Comédie Française (kōmādēˈ fräNsĕzˈ) [key] or Théâtre Français tāäˈtrə fräNsāˈ, state theater of France. Also known as La Maison de Molière, it was officially established by Louis XIV in 1680. His decree merged the two French companies of actors at Paris, the troupe of the Hôtel Guénégaud (see Molière and Béjart) and the troupe of the Hôtel de Bourgogne. The following year an annual grant was allotted from the royal treasury, and a new theater was built for the company. The Comédie Française has had several homes since its inception and currently is housed on the Rue de Richelieu in a theater that was rebuilt following a disastrous fire in 1900. This theater was extensively renovated in 1994 and reopened in 1995. Except for a period (1792–1803) after the commencement of the French Revolution, the company has performed without significant interruption; it was reorganized and reopened (1803) under Napoleon I. Having as its mission the preservation of the heritage of French drama, the repertory is largely traditional, though modern works by French dramatists and foreign playwrights are also performed. In accord with a charter signed by Napoleon in 1812 and modified several times since, the company is organized collectively with all the permanent members, called sociétaires, or associates, sharing in the management of the company, while the actor who has served the longest functions as the head, or doyen.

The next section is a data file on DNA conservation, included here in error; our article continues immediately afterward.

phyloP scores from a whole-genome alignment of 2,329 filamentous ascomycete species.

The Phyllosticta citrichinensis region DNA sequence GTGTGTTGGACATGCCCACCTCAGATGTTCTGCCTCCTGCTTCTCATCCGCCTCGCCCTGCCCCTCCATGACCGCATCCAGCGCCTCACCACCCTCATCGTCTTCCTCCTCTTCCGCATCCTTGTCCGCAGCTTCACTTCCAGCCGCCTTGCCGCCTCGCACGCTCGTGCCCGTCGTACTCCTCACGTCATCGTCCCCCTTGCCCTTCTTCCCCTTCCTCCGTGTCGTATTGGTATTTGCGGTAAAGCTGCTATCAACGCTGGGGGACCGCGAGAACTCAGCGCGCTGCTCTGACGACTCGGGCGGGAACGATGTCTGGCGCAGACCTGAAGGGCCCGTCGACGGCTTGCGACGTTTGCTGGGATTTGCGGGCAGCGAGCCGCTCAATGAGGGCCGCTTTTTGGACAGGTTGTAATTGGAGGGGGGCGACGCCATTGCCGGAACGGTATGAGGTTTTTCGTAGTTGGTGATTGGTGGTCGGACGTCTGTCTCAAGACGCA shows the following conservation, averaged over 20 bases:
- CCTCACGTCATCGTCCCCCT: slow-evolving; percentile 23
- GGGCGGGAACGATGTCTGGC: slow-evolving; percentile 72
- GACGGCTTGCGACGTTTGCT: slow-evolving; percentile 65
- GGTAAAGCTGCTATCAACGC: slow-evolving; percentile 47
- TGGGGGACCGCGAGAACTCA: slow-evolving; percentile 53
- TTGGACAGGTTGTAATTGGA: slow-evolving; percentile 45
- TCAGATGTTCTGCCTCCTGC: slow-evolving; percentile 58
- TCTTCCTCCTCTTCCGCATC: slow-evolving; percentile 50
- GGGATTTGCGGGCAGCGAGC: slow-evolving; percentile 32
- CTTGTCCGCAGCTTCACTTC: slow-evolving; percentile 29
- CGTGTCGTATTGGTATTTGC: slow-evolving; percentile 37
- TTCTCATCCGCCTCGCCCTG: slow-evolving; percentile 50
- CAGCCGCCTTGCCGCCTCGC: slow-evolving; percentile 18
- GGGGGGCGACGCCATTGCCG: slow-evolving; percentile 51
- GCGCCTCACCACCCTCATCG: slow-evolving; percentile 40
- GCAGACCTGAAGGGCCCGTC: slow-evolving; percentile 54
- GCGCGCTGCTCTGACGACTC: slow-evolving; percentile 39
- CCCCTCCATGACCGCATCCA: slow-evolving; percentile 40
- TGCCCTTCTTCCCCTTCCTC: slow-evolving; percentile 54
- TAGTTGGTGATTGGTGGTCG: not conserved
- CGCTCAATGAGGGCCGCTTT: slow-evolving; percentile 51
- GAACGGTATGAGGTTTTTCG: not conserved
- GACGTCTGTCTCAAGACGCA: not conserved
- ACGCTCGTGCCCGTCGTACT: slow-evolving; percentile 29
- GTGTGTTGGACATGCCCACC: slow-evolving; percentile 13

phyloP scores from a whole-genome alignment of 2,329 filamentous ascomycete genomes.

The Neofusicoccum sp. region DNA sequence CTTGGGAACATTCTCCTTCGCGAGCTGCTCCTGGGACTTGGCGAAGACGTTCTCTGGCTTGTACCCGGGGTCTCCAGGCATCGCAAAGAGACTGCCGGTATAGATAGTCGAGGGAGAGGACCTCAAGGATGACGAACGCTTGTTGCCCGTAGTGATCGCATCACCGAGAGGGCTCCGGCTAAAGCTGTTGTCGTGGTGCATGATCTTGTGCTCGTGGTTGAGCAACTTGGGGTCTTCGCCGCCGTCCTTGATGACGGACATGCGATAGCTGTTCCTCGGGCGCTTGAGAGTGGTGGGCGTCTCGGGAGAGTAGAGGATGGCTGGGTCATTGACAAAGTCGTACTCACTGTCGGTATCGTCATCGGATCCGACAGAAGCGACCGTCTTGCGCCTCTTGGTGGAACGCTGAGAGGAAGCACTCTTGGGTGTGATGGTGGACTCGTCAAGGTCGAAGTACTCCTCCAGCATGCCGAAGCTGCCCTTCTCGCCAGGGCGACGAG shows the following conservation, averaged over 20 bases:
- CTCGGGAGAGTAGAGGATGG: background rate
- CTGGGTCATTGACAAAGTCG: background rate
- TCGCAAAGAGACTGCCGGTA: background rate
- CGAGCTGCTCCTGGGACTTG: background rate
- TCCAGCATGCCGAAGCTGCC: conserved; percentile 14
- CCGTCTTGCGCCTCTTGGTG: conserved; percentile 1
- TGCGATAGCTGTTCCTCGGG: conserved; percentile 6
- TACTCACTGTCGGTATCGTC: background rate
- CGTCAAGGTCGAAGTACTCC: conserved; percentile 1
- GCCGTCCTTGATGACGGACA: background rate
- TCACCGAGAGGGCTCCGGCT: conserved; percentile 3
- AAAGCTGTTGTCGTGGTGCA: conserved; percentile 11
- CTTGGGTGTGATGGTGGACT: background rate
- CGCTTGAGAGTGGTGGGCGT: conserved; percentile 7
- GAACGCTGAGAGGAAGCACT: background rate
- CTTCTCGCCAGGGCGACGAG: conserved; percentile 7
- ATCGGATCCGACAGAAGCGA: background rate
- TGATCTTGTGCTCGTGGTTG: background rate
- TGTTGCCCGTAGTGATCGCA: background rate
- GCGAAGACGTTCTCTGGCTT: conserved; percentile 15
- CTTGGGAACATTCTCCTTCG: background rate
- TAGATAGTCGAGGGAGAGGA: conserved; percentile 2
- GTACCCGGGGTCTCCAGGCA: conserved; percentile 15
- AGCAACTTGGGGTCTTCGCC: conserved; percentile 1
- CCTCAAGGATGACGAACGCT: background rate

The Columbia Electronic Encyclopedia, 6th ed. Copyright © 2012, Columbia University Press. All rights reserved.
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